Thursday, May 05, 2011

Adalah, ACRI, Parents and School Alumni Petition Supreme Court: Nakba Law is Unconstitutional, Allow Freedom of Speech

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5 May 2011

Adalah, ACRI, Parents and School Alumni Petition Supreme Court:
Nakba Law is Unconstitutional, Allow Freedom of Speech

Schools, universities, local councils and cultural institutions may suffer budget cuts if they commemorate the day of the establishment of Israel as a day of Nakba; Court asked to issue order suspending implementation of law, which was passed in March 2011

(Haifa and Tel Aviv, Israel) In a petition submitted to Israel's Supreme Court yesterday (May 4) by human rights groups, activists and parents, the petitioners asked the court to rule that the “Nakba Law” is unconstitutional and should be annulled, as it violates the constitutional rights of freedom of speech and equality, and severely infringes on the rights of Israel's Arab citizens to preserve their history and culture concerning the Nakba.

The petitioners demanded that the court issue an interim order suspending the implementation of the law until a decision is delivered. An immediate order would prevent the possible self-censorship of institutions and harm to the minority as Israel’s Independence Day and the Nakba Day are marked in the coming days (May 10 and May 15 respectively).

The petition was submitted jointly by Adalah – The Legal Center for Arab Minority Rights in Israel and the Association for Civil Rights in Israel (ACRI); five parents of children who study at “Galil”, a joint Jewish-Arab bilingual school in the Misgav region of the Galilee; an NGO of alumni from the Arab Orthodox school in Haifa; and Prof. Oren Yiftachel, a leading researcher from Ben Gurion University whose theories challenge Israel's definition as a Jewish and democratic state.

The "Nakba Law", which was added as an amendment to the Budget Foundation Law in March 2011, authorizes the Ministry of Finance to cut budgets to any body or institution receiving monetary support from the state that engages in any action in which the “existence of Israel as a Jewish and democratic state” is negated, or that marks the date of Israel's establishment “as a day of mourning”. In a debate held in the Knesset’s Constitution, Law and Justice Committee, chairperson MK David Rotem stated that marking a day of mourning does not need to coincide with Israel's official Independence Day.

Adalah Attorneys Sawsan Zaher and Hassan Jabareen and Attorney Dan Yakir of ACRI argue in the petition that the law infringes on the rights of freedom of speech, political and artistic expression; equality; education; academic freedom; and freedom of occupation. The law carries particular harm to the rights of the Arab minority. The vague wording of the law, and the fact that it gives the Finance Minister the power to decide on its implementation, raises concern that the law will be enforced in a discriminatory manner, which will enhance the already existing political oppression of Arab citizens in Israel.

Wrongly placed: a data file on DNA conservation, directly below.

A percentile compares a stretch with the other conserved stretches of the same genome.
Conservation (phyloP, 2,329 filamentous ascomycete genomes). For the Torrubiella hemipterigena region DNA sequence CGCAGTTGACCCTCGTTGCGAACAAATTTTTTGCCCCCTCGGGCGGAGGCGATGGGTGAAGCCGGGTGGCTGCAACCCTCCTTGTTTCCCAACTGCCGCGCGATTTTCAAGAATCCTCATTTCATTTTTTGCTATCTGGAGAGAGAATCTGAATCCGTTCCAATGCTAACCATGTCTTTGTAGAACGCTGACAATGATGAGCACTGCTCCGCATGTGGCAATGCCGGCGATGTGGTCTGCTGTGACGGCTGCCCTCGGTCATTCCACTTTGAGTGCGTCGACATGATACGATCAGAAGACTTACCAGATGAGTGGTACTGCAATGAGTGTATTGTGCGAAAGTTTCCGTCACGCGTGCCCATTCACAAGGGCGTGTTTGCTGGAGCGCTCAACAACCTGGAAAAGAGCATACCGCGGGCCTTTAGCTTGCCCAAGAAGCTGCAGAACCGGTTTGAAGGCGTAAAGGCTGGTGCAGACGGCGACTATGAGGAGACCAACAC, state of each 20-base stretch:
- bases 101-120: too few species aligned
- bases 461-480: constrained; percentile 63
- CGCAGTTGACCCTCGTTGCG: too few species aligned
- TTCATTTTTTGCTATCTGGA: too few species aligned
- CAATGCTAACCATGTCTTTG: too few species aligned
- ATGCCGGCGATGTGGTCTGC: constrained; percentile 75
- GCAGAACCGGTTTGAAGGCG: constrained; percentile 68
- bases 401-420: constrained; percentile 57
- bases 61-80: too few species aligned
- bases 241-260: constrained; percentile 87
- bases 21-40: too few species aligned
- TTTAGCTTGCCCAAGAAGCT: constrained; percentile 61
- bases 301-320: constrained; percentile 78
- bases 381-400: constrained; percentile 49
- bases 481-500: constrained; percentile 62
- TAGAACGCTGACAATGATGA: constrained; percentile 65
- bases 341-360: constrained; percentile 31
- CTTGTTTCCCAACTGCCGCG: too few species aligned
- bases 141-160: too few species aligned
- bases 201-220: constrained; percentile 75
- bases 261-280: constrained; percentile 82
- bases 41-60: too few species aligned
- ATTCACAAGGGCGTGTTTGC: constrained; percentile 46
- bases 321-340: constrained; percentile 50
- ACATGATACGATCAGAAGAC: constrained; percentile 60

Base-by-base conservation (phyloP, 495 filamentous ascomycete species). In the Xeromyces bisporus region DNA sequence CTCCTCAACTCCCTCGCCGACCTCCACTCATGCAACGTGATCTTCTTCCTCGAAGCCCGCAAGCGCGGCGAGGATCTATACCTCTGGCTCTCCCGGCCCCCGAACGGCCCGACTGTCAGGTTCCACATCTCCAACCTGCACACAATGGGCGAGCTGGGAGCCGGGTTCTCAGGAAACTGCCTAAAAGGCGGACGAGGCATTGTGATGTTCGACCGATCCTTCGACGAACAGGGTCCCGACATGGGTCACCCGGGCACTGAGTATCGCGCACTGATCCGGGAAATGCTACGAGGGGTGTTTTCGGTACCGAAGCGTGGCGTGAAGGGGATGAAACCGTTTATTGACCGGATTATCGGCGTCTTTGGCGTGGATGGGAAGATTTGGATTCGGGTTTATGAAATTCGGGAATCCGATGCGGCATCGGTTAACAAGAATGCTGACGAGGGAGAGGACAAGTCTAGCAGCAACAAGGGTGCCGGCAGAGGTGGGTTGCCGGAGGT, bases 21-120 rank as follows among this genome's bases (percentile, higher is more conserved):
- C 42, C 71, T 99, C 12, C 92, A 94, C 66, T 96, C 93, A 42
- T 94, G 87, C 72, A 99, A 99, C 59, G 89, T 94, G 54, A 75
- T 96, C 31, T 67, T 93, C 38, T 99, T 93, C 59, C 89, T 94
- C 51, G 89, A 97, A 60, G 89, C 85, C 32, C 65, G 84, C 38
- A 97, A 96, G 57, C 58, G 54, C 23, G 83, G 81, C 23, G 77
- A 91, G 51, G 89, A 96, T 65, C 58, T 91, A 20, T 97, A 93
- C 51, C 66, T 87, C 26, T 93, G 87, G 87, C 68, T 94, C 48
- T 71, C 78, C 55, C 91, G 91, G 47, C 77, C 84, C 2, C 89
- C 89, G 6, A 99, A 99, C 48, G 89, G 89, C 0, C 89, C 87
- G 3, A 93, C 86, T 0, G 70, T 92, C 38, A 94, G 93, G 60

Attorney Sawsan Zaher of Adalah: “This is an ideological law aimed against the national identity of Arab citizens in Israel and against their collective memory. It harms their legitimate status as equal citizens and punishes them for having a different identity and being the 'other'. The incitement and racism against Arab citizens, and the alienation in Israeli society, stand to increase as a result of this law.”

Attorney Dan Yakir, ACRI's Chief Legal Counsel: “A law that seeks to limit the public debate over principled questions concerning the character of the state not only violates freedom of speech of all Israeli citizens, but also harms the public interest of the society as a whole. For a democratic and open society to flourish, free speech must be upheld particularly when sensitive and political issues are at hand. Silencing the minority stands in clear contrast to basic democratic principles.”

Arik Kirshenboim, whose daughter attends the Arab-Jewish school “Galil” in Misgav: “Our daughter is studying in this unique school because we did not wish her to grow up in a climate of 'we are right – they are wrong', which unfortunately prevails in both Jewish and Arab societies in Israel. All we are asking is to allow our daughter and her school mates to hear the point of view of the other side. This is not about politics but about education without censorship. There were people who suffered when the state was founded, why should we hide it? Why not choose to acknowledge the pain and heal it?"

See ACRI’s position paper on the law:

See Adalah’s new “Discriminatory Laws Update”:

Case Citation:  HCJ 3429/11, The Alumni Association of the Arab Orthodox School in Haifa et al. v. The Knesset, et al.<>

For further details and interviews with the petitioners: